The tight end position in all it’s glory has historically been the weakest position in fantasy. We’ve become accustomed to having a handful of guys that can be relied on year in and year out, while the rest of the field hovers in mediocrity. Like any position, the race to find the next breakout stud at TE is a yearly task. If you were able to clearly see the future emergence of a young Jimmy Graham, Julius Thomas, or Travis Kelce then you hit the jackpot in their respective rise to relevance. Having one of the top players at a position so weak, especially in dynasty, can provide a nice advantage for years.
As we’ve seen with Gronkowski, Graham, Gates, Witten, Gonzalez, and Miller, tight ends can become a QBs go-to target and confidant in the passing game. There aren’t many that possess elite RAC ability, so volume is one of the largest factors in determining success at TE. Of the top 10 at the position, all but Tyler Eifert ranked 10th or better in targets, and in his case, a league-leading TD total paved the way. Here are some tight ends I’m looking to buy in dynasty leagues within the small pool of talent.
Clive Walford, OAK – age (24) – 6’4″, 258 lbs.
It’s hard to produce quality fantasy contributors when the quarterback is an area of weakness. The Raiders have finally begun the trend upward since drafting Derek Carr. After year two into his development, will we see even more of a progression on the offensive side of the ball? If the Raiders complete the full transformation, success will have to come by 2nd year TE Clive Walford.
The Raiders employed a trio at TE in 2015 (Rivera, Walford, Smith), with each ranging from 38% of snaps to 48%. Lee Smith is used primarily as a blocker, but Mychal Rivera and Walford posted very similar stats across the board. Rivera posted TE18 numbers in 2014 on 99 targets, but paired that with the 2nd worst Y/R of TEs catching 40 or more balls at 9.2. Of TEs catching 75 balls or more since 2013, Rivera only ranks higher in Y/R than Richard Rodgers, Larry Donnell, Lance Kendricks, and Jermaine Gresham.
There’s a reason the Raiders used the 68th overall pick in last year’s draft on Walford. Some player comps show Walford similar to Maxx Williams and Crockett Gillmore athletically.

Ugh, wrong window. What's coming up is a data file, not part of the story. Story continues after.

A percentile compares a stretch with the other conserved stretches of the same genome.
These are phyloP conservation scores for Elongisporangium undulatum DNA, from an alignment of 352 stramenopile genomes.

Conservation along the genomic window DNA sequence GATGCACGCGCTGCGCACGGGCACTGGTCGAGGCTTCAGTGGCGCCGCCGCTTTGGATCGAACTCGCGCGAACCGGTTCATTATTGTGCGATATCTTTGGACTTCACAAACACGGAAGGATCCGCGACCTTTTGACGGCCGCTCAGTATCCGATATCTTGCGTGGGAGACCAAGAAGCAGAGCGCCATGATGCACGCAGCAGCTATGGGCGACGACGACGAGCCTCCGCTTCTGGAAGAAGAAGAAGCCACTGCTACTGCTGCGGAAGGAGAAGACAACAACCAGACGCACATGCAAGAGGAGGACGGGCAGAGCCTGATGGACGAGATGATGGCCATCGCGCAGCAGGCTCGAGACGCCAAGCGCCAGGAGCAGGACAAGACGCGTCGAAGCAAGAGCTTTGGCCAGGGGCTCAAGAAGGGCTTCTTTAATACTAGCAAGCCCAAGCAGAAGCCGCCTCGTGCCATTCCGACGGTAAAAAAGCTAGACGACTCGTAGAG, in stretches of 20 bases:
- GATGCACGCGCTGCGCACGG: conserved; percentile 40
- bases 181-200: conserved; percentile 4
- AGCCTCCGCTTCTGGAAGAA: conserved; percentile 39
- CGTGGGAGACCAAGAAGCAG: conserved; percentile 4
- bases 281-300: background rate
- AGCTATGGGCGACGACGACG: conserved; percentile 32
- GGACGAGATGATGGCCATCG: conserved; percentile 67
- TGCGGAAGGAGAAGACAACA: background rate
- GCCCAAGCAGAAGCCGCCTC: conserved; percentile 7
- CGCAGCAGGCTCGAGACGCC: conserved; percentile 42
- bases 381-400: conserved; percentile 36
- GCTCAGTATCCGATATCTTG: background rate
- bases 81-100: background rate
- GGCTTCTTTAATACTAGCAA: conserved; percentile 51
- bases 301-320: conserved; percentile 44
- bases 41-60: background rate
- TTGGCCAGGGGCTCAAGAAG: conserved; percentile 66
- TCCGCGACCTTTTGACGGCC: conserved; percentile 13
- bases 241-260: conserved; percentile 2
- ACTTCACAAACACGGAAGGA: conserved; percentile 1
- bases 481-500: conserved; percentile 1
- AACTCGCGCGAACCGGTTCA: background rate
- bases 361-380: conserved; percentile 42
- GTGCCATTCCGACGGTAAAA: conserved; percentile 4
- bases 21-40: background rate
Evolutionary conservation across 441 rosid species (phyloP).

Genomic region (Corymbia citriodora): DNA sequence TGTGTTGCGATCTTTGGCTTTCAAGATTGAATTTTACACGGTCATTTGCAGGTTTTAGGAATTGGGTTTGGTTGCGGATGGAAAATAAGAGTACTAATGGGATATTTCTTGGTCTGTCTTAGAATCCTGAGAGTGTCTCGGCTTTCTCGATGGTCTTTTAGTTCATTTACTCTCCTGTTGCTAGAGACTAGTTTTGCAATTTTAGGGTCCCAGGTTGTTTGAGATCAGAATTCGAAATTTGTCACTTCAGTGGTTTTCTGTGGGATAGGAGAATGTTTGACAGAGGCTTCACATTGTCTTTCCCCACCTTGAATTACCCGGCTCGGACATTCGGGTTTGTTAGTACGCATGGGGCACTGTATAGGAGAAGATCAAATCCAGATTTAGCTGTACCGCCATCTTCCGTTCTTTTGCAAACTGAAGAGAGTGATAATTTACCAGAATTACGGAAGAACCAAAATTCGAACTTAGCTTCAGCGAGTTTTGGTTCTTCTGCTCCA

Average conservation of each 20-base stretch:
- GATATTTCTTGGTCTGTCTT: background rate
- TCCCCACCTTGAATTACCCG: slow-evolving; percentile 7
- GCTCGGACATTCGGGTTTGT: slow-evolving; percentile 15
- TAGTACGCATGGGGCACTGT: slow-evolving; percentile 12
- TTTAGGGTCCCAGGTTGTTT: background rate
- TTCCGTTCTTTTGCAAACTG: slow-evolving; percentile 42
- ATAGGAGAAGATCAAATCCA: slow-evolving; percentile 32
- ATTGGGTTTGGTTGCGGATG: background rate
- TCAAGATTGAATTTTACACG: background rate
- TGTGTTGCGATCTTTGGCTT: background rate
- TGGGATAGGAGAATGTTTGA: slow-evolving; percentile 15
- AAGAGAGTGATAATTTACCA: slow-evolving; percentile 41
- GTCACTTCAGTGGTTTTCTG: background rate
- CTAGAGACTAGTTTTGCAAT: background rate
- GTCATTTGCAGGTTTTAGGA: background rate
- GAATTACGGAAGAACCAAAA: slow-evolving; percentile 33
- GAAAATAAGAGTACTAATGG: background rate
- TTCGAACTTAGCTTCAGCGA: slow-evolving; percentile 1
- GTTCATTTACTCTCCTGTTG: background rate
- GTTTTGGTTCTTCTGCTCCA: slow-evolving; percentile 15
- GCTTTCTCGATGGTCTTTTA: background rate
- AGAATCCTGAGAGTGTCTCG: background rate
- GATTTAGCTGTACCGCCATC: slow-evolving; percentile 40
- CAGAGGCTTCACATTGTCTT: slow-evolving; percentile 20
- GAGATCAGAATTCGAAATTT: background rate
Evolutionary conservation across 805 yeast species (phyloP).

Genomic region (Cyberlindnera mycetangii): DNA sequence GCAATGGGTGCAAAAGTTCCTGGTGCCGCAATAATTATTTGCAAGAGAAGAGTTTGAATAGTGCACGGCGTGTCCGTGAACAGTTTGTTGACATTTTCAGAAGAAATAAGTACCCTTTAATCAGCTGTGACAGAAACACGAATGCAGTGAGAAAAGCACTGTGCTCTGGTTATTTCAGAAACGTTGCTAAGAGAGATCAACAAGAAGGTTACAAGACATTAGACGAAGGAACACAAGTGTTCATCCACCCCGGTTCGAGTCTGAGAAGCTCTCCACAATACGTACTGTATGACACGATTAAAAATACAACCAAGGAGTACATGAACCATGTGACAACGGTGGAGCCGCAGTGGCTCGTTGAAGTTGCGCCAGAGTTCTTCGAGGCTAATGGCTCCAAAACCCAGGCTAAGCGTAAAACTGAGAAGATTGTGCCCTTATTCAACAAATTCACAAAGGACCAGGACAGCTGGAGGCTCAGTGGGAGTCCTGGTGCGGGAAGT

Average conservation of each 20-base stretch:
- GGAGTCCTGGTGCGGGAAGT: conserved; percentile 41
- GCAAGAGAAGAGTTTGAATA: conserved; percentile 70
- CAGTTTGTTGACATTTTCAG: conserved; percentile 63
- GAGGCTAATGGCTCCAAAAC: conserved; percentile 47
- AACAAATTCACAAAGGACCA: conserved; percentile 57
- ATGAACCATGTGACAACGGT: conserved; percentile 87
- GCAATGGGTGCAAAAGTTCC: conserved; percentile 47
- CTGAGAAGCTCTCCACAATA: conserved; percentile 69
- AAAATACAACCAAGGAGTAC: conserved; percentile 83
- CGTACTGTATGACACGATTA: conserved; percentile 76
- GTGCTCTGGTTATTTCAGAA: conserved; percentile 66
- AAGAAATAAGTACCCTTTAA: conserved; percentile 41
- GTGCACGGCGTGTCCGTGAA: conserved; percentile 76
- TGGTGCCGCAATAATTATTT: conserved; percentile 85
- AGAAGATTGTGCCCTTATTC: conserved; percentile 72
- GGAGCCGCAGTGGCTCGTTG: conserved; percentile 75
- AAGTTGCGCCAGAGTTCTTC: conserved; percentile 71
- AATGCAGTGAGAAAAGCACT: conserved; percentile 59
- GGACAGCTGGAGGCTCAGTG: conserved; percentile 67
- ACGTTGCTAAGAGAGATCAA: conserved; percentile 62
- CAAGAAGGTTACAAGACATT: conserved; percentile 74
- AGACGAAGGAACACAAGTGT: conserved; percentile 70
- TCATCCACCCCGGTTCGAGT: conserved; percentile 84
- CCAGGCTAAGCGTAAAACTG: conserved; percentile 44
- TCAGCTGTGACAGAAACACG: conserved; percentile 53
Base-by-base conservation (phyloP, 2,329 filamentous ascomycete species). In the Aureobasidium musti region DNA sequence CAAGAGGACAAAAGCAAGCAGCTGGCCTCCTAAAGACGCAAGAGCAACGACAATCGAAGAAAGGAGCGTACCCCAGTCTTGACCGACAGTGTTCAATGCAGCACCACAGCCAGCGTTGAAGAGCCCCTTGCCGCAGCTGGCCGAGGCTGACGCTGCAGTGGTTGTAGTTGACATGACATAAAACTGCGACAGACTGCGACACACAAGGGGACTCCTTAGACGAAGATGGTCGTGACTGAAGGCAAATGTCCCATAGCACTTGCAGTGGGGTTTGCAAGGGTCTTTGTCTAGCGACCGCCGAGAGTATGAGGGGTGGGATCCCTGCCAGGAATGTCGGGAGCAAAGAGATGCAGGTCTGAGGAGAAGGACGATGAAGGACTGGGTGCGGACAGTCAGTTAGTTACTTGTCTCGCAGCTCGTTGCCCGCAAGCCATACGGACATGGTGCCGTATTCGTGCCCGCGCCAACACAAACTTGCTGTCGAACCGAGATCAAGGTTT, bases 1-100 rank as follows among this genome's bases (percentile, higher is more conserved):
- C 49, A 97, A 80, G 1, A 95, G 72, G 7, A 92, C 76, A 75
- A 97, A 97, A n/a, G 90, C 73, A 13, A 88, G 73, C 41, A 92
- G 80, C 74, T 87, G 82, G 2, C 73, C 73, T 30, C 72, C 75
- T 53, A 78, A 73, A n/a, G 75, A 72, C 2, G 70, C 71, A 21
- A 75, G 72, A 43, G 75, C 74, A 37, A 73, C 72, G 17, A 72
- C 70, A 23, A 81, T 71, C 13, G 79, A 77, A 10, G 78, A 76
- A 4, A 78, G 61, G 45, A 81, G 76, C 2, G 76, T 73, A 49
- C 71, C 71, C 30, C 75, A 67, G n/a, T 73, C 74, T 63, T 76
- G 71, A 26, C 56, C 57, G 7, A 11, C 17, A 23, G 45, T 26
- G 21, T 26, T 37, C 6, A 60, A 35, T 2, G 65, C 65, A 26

|Player||Height||Weight||Arms||Hands||40 yd||10 yd||Bench||Vert||Broad||3 Cone||20 Short Shuttle|
|Clive Walford||6'4"||251||34"||10 1/4"||4.79||1.66||20||35"||120"||7.32||4.57|
|Maxx Williams||6'4"||249||33 1/2"||10 3/8||4.78||1.63||17||34 1/2"||117"||7.3||4.37|
|Crockett Gillmore||6'6"||260||33 3/4"||10 3/8"||4.89||33 1/2"||120"||7.42||4.44|
Williams and Walford are essentially carbon copies. There’s a lot of people pretty excited about Maxx Williams’ future, but let’s face it. His path to a big time workload is murky in the short term, due to Baltimore’s urge to deploy a handful of TEs. I like Walford as an immediate option going forward due to the progression of Derek Carr as a QB, and Oakland’s lack of options outside of Crabtree and Cooper. One piece to note, is that Walford was a rookie TE on a team still searching for an identity. He began the first 9 games playing 33% of the snaps, but finished off the final 7 at 52.6%, while garnering nearly double the amount of targets as Mychal Rivera. Walford has the physical tools to be a solid TE, on a team that isn’t oozing with red zone options. His development may take a year or two, but I’d get on acquiring him before his price escalates partway through 2016.
Eric Ebron, DET – age (22), 6’4″, 255 lbs.
We’ve just entered a whole new world in the Motor City. Megatron is officially off the map in the Detroit Lions offense, and there’s a changing of the guard. The question is, how will Johnson’s massive offensive output be distributed? Golden Tate remains an underrated #2, but surely wasn’t ready for an undertaking such as this. The Lions opted to avoid leaving a glaring hole going into the draft, by adding former Bengals wide receiver Marvin Jones.
The only real threat in the red zone from a pure size standpoint is Ebron. Golden Tate has always been an above average high-pointing WR with elite RAC ability, but he’s not a preferred target near the goal line. Marvin Jones is 6’2″ – 195 lbs., but lacks the strength and big body to be a true, consistent red zone threat. Brandon Pettigrew was a nice target early in his career, but is on the downside of his arc. That leaves Ebron.
It’s pretty remarkable that Ebron finished tied-20th in TE targets, getting only an 11% team share overall, but still managed high-end TE2 numbers. Ebron also ranked 24th in snap percentage among TEs at 56.8%. Remember that ridiculous share of targets that Calvin Johnson left behind? Marvin Jones is a nice WR to pair with Golden Tate, but is he a true #1 receiver that will command 130+ targets a year? I don’t think so. Ebron should absolutely see 100+ targets in 2016 barring injury. If you extrapolate Ebron’s 2015 average into 100 targets, he’d have finished with a 70/800/8 stat line, good for TE8 in both standard and PPR leagues. Ebron’s true potential hasn’t even been reached, considering he has 4.6 speed and good overall size, and is in an offense that traditionally ranks in the top 5 in pass attempts per game. Ebron, soon to be 23 years old, is someone I am trying to buy everywhere.